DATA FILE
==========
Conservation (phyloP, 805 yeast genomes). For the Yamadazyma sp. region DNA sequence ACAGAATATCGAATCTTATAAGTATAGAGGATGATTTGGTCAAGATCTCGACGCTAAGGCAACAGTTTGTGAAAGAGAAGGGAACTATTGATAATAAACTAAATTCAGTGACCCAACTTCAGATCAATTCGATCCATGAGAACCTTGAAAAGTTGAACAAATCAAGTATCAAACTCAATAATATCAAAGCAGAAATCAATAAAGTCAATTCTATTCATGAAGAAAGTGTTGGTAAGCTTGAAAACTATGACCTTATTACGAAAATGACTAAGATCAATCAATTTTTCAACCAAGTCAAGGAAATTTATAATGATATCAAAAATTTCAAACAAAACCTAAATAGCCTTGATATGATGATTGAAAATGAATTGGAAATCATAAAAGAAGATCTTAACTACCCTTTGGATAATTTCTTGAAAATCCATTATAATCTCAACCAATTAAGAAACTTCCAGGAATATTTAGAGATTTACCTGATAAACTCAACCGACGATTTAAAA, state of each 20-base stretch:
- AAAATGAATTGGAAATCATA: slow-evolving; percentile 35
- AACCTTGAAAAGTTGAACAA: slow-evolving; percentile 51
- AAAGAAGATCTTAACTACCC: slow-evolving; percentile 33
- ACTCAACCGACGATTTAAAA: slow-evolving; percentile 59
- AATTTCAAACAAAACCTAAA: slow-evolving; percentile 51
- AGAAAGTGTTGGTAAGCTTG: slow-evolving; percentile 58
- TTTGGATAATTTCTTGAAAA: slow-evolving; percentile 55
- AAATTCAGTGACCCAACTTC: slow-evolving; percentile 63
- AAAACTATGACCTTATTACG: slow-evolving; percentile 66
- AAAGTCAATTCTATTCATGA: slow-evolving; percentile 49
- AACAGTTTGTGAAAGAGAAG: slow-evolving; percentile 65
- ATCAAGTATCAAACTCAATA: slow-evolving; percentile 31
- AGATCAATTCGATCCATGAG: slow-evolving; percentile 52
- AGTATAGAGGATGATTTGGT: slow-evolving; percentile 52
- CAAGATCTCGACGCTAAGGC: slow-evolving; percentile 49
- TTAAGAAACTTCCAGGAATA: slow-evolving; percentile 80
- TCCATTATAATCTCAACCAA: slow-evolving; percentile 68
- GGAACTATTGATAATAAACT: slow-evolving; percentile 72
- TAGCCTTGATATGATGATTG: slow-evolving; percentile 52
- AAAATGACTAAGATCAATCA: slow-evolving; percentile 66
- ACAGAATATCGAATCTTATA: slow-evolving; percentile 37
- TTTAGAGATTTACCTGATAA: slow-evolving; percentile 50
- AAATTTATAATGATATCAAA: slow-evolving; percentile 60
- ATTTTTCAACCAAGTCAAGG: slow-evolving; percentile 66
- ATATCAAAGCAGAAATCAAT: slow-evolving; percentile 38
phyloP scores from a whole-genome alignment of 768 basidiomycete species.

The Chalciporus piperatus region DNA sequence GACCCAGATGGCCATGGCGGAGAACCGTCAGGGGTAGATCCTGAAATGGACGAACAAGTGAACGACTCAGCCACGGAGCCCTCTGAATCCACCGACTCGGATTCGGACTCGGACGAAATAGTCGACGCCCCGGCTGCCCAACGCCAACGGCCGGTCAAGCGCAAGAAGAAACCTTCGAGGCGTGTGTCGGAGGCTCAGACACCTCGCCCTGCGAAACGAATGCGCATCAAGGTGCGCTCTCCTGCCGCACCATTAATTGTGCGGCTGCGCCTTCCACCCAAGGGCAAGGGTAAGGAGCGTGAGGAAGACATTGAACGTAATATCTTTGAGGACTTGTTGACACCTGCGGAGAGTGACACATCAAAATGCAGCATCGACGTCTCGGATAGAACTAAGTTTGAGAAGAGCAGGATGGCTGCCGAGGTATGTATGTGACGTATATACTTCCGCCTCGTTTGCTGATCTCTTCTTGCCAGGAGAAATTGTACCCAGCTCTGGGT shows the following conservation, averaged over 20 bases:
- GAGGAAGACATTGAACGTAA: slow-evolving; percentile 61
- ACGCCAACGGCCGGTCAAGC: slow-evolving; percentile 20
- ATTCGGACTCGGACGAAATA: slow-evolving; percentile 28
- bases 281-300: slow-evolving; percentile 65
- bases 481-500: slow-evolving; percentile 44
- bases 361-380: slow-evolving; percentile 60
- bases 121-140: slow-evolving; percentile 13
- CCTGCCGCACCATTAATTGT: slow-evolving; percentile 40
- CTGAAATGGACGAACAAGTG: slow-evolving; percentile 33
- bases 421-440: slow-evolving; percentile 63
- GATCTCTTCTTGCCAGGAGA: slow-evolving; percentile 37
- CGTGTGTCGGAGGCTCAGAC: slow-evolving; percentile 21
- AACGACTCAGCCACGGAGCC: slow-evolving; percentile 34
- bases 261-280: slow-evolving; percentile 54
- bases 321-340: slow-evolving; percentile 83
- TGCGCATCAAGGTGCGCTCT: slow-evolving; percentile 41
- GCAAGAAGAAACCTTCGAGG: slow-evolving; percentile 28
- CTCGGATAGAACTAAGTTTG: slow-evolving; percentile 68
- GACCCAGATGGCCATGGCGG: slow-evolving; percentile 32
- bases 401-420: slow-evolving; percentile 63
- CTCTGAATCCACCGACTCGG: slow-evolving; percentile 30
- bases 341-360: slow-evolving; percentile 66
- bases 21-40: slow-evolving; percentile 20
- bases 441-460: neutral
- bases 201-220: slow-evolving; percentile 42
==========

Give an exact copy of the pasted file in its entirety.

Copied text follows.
Conservation (phyloP, 805 yeast genomes). For the Yamadazyma sp. region DNA sequence ACAGAATATCGAATCTTATAAGTATAGAGGATGATTTGGTCAAGATCTCGACGCTAAGGCAACAGTTTGTGAAAGAGAAGGGAACTATTGATAATAAACTAAATTCAGTGACCCAACTTCAGATCAATTCGATCCATGAGAACCTTGAAAAGTTGAACAAATCAAGTATCAAACTCAATAATATCAAAGCAGAAATCAATAAAGTCAATTCTATTCATGAAGAAAGTGTTGGTAAGCTTGAAAACTATGACCTTATTACGAAAATGACTAAGATCAATCAATTTTTCAACCAAGTCAAGGAAATTTATAATGATATCAAAAATTTCAAACAAAACCTAAATAGCCTTGATATGATGATTGAAAATGAATTGGAAATCATAAAAGAAGATCTTAACTACCCTTTGGATAATTTCTTGAAAATCCATTATAATCTCAACCAATTAAGAAACTTCCAGGAATATTTAGAGATTTACCTGATAAACTCAACCGACGATTTAAAA, state of each 20-base stretch:
- AAAATGAATTGGAAATCATA: slow-evolving; percentile 35
- AACCTTGAAAAGTTGAACAA: slow-evolving; percentile 51
- AAAGAAGATCTTAACTACCC: slow-evolving; percentile 33
- ACTCAACCGACGATTTAAAA: slow-evolving; percentile 59
- AATTTCAAACAAAACCTAAA: slow-evolving; percentile 51
- AGAAAGTGTTGGTAAGCTTG: slow-evolving; percentile 58
- TTTGGATAATTTCTTGAAAA: slow-evolving; percentile 55
- AAATTCAGTGACCCAACTTC: slow-evolving; percentile 63
- AAAACTATGACCTTATTACG: slow-evolving; percentile 66
- AAAGTCAATTCTATTCATGA: slow-evolving; percentile 49
- AACAGTTTGTGAAAGAGAAG: slow-evolving; percentile 65
- ATCAAGTATCAAACTCAATA: slow-evolving; percentile 31
- AGATCAATTCGATCCATGAG: slow-evolving; percentile 52
- AGTATAGAGGATGATTTGGT: slow-evolving; percentile 52
- CAAGATCTCGACGCTAAGGC: slow-evolving; percentile 49
- TTAAGAAACTTCCAGGAATA: slow-evolving; percentile 80
- TCCATTATAATCTCAACCAA: slow-evolving; percentile 68
- GGAACTATTGATAATAAACT: slow-evolving; percentile 72
- TAGCCTTGATATGATGATTG: slow-evolving; percentile 52
- AAAATGACTAAGATCAATCA: slow-evolving; percentile 66
- ACAGAATATCGAATCTTATA: slow-evolving; percentile 37
- TTTAGAGATTTACCTGATAA: slow-evolving; percentile 50
- AAATTTATAATGATATCAAA: slow-evolving; percentile 60
- ATTTTTCAACCAAGTCAAGG: slow-evolving; percentile 66
- ATATCAAAGCAGAAATCAAT: slow-evolving; percentile 38
phyloP scores from a whole-genome alignment of 768 basidiomycete species.

The Chalciporus piperatus region DNA sequence GACCCAGATGGCCATGGCGGAGAACCGTCAGGGGTAGATCCTGAAATGGACGAACAAGTGAACGACTCAGCCACGGAGCCCTCTGAATCCACCGACTCGGATTCGGACTCGGACGAAATAGTCGACGCCCCGGCTGCCCAACGCCAACGGCCGGTCAAGCGCAAGAAGAAACCTTCGAGGCGTGTGTCGGAGGCTCAGACACCTCGCCCTGCGAAACGAATGCGCATCAAGGTGCGCTCTCCTGCCGCACCATTAATTGTGCGGCTGCGCCTTCCACCCAAGGGCAAGGGTAAGGAGCGTGAGGAAGACATTGAACGTAATATCTTTGAGGACTTGTTGACACCTGCGGAGAGTGACACATCAAAATGCAGCATCGACGTCTCGGATAGAACTAAGTTTGAGAAGAGCAGGATGGCTGCCGAGGTATGTATGTGACGTATATACTTCCGCCTCGTTTGCTGATCTCTTCTTGCCAGGAGAAATTGTACCCAGCTCTGGGT shows the following conservation, averaged over 20 bases:
- GAGGAAGACATTGAACGTAA: slow-evolving; percentile 61
- ACGCCAACGGCCGGTCAAGC: slow-evolving; percentile 20
- ATTCGGACTCGGACGAAATA: slow-evolving; percentile 28
- bases 281-300: slow-evolving; percentile 65
- bases 481-500: slow-evolving; percentile 44
- bases 361-380: slow-evolving; percentile 60
- bases 121-140: slow-evolving; percentile 13
- CCTGCCGCACCATTAATTGT: slow-evolving; percentile 40
- CTGAAATGGACGAACAAGTG: slow-evolving; percentile 33
- bases 421-440: slow-evolving; percentile 63
- GATCTCTTCTTGCCAGGAGA: slow-evolving; percentile 37
- CGTGTGTCGGAGGCTCAGAC: slow-evolving; percentile 21
- AACGACTCAGCCACGGAGCC: slow-evolving; percentile 34
- bases 261-280: slow-evolving; percentile 54
- bases 321-340: slow-evolving; percentile 83
- TGCGCATCAAGGTGCGCTCT: slow-evolving; percentile 41
- GCAAGAAGAAACCTTCGAGG: slow-evolving; percentile 28
- CTCGGATAGAACTAAGTTTG: slow-evolving; percentile 68
- GACCCAGATGGCCATGGCGG: slow-evolving; percentile 32
- bases 401-420: slow-evolving; percentile 63
- CTCTGAATCCACCGACTCGG: slow-evolving; percentile 30
- bases 341-360: slow-evolving; percentile 66
- bases 21-40: slow-evolving; percentile 20
- bases 441-460: neutral
- bases 201-220: slow-evolving; percentile 42